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Flying High

Sarah Rehman's aerial yoga studio takes the ancient practice to new heights.

Article by Catherine Trifiletti

Photography by Tony Powell

Originally published in Potomac Lifestyle

Ten years ago Sarah Rehman self-medicated with drugs in what amounted to be a futile attempt to battle the lingering effects of PTSD. Her efforts were a short lived solution for dealing with daily panic attacks that plagued her life. In the journey that preceded her recovery, Rehman turned to yoga, which she was first introduced to by a basketball coach in high school. Eventually, after incorporating the exercise into her routine, the ancient practice helped her get back on track. “It was a big part of my life,” she says. “I had this fire lit under me.”

As she sought to deepen her relationship with yoga, Rehman attended a slew of programs and retreats, gathering invaluable experience along the way. “I would work, make enough money and then go to trainings all over the country,” she says. An aerial yoga workshop in her early 20s set Rehman on a path to her eventual instructor certification. When she looked for opportunities to teach the niche practice in the DMV, Rehman immediately recognized a dearth of options.”There was nowhere you could do it everyday and I wanted to practice everyday,” she explains. 

A mere interest gradually expanded to a more serious endeavor and with the encouragement of her entrepreneurial husband, Rehman transformed the basement of her home in Potomac into an aerial yoga studio called Flying Buddha. Seven months into its opening, Rehman found out she was pregnant with her daughter Eliza. Unwilling to let the news slow her down, she got the OK from her doctor and continued teaching classes and growing her business. “I was teaching 14 classes a week up until I was 40 weeks pregnant,” she recalls. In addition to leaving her feeling strong, the experience also forced Rehman to delegate pieces of the business ahead of Eliza’s birth. She accomplished this by hosting teacher trainings for interested members of the blossoming community.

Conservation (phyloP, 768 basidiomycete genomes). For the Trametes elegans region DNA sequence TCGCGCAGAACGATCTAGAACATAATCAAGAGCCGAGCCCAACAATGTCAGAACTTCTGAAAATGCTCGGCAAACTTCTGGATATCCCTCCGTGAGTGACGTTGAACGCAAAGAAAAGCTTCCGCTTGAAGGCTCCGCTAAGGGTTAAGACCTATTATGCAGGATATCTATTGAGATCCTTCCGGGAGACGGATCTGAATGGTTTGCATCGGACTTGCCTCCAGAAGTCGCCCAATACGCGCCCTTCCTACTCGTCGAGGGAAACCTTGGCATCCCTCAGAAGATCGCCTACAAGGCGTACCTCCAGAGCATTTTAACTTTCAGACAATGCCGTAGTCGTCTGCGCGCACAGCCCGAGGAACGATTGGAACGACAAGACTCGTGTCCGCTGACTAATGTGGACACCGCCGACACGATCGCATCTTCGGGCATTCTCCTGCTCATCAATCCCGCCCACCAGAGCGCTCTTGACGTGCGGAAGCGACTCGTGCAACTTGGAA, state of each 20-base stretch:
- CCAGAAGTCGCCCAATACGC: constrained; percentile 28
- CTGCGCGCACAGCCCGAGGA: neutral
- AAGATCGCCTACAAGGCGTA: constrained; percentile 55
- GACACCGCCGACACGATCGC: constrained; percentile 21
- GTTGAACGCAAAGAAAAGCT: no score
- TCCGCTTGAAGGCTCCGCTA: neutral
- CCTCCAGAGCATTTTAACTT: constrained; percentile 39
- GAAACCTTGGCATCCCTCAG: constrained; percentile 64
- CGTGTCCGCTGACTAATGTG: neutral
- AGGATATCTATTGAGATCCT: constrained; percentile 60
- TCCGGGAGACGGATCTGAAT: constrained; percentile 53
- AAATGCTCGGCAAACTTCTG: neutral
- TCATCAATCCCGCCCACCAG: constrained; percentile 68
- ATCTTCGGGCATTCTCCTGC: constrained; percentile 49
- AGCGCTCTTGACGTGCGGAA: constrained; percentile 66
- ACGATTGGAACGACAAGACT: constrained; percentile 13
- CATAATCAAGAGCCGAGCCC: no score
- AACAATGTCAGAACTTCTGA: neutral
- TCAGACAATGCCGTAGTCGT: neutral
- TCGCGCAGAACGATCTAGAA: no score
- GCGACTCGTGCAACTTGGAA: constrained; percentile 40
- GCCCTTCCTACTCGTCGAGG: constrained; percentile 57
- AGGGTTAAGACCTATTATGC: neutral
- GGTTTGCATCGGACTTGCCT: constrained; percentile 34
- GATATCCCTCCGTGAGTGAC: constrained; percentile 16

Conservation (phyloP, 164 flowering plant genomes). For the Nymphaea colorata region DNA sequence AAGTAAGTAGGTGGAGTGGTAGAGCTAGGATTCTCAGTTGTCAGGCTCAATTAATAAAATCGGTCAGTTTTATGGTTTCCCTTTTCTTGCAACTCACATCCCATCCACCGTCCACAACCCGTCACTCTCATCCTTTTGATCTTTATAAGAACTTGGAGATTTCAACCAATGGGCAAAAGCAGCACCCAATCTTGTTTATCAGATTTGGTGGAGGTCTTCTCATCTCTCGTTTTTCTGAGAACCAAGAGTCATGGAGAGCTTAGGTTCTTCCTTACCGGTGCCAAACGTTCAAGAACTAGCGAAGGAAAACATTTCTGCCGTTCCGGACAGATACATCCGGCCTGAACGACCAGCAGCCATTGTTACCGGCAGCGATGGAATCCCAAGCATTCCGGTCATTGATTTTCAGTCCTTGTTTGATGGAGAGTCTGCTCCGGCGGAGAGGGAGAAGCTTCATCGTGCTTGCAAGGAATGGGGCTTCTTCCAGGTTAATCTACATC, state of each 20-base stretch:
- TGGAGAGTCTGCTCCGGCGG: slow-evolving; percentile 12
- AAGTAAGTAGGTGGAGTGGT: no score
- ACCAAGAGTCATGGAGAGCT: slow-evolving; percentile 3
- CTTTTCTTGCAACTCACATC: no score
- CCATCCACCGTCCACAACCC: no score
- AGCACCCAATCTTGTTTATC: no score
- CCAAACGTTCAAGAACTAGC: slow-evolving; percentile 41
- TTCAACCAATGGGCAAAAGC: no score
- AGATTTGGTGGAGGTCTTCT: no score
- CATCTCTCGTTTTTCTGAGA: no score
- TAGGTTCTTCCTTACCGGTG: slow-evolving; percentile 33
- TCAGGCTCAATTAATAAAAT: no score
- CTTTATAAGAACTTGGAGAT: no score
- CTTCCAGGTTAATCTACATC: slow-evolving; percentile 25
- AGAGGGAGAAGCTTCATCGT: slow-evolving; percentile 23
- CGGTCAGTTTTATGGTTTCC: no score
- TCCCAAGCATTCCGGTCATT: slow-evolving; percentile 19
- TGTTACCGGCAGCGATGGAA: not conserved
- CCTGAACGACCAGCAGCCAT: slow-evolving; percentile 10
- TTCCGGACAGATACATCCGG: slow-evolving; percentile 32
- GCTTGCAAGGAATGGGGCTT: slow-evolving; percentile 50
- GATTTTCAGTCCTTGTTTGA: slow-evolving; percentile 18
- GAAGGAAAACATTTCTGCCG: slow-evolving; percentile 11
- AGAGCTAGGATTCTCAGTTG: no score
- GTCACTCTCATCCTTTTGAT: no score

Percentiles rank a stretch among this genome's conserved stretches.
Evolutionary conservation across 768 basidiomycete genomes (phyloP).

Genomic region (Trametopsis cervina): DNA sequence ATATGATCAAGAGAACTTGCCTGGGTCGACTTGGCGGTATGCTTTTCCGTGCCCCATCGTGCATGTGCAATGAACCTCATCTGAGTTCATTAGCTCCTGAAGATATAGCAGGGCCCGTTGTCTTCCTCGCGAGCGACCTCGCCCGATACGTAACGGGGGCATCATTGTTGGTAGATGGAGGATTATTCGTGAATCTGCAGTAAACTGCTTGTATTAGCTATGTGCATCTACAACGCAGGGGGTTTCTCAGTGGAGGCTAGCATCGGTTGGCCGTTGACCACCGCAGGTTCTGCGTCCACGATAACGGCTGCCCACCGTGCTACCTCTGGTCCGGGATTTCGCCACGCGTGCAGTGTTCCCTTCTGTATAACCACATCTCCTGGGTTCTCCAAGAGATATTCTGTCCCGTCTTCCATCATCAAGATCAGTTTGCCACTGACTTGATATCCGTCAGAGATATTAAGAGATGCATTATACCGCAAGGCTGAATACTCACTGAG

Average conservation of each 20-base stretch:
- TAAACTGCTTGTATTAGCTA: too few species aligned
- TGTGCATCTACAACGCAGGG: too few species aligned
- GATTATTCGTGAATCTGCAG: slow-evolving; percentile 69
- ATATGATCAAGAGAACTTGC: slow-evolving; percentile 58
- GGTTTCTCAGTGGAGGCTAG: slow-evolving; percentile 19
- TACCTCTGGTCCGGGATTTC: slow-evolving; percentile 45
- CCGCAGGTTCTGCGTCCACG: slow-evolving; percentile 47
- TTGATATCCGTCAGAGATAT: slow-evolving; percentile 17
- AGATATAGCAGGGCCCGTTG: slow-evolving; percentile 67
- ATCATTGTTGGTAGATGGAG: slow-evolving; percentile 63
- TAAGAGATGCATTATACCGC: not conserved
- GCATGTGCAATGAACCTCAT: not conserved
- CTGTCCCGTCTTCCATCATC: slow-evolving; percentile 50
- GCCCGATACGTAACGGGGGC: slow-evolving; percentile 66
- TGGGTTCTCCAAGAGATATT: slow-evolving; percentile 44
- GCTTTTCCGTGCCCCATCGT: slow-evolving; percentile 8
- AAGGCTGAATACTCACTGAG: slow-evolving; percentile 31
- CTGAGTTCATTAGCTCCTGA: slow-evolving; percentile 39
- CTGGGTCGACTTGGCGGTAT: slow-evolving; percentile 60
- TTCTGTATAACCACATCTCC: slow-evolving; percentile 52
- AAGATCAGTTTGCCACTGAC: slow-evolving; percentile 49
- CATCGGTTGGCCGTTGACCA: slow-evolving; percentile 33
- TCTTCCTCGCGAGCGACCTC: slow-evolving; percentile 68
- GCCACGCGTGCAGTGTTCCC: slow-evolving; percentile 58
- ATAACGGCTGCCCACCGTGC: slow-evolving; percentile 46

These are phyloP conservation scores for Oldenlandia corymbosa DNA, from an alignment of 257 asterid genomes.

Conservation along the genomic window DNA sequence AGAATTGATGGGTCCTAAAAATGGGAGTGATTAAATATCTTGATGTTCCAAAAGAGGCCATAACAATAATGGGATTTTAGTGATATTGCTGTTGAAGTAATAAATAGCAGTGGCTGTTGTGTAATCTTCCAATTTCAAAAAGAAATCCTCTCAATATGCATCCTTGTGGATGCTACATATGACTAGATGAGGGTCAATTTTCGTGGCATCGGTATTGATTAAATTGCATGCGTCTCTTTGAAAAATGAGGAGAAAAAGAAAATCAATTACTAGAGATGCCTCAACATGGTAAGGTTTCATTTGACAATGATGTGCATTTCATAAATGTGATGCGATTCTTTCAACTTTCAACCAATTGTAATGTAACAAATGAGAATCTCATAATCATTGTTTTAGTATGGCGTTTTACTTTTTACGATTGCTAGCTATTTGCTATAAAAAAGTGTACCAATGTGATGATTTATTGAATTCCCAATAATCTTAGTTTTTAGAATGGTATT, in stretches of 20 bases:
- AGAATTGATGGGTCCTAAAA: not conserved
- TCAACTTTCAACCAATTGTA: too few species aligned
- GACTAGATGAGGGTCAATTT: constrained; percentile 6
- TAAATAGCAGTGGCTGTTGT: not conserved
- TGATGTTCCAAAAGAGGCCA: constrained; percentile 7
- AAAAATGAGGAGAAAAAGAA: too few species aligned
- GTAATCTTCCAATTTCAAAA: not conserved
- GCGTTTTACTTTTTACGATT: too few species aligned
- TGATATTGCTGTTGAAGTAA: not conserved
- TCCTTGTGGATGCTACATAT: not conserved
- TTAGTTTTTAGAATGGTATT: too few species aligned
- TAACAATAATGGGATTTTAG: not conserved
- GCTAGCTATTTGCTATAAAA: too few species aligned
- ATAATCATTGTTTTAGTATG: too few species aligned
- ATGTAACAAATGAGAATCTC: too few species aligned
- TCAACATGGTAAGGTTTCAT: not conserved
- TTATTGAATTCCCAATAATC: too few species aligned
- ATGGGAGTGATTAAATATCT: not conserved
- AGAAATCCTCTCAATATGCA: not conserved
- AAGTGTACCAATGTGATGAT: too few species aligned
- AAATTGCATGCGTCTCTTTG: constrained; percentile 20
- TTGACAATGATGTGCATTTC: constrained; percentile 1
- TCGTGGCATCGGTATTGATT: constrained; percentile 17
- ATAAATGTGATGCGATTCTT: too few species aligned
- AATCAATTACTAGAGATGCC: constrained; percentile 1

Rehman remembers washing baby bottles in the kitchen and waving to friends as they arrived for their classes. “It became very comfortable and it started to build a really strong community,” she says, also recalling the joy of hearing supportive cheers from downstairs while she nursed her daughter. 

Last year, in response to growing popularity, Rehman opened a commercial space in Gaithersburg rigged with professionally hung hammocks, a steel-backed rope wall and exercise poles. Rehman calls it “a total adult playground.” Though the pandemic has restrained class sizes, the studio has found success livestreaming classes and welcoming new clients from across the country. 

The 30 year-old Potomac resident felt particularly drawn to aerial yoga because of the creativity and challenges it presented to her mentally and physically. In addition to traditional body work, hanging off tethered hammocks improves core strength, builds mindfulness and instills a sense of trust between what your mind thinks you’re capable of and your body’s actual abilities. "It puts your practice on steroids," Rehman explains of the nimble activity. 

Beyond her actual business success, Rehman is proud of the community of women she has fostered, noting that shape, size and age don’t matter. “We have all these women who are incredibly strong and have been through all kinds of situations, but are super supportive regardless,” she says. 

Rehman is proud to report that she hasn’t had a panic attack in 10 years and neck problems that previously bothered her have gone away completely. As for the allure that draws others to aerial yoga, Rehman says "A lot of times I feel like people need permission to play … we give them permission.”


Sarah Rehman, 30


Aerial Yoga Instructor & Studio Owner


814 W Diamond Ave Suite 100

Gaithersburg, MD 20878


One month of unlimited classes online $85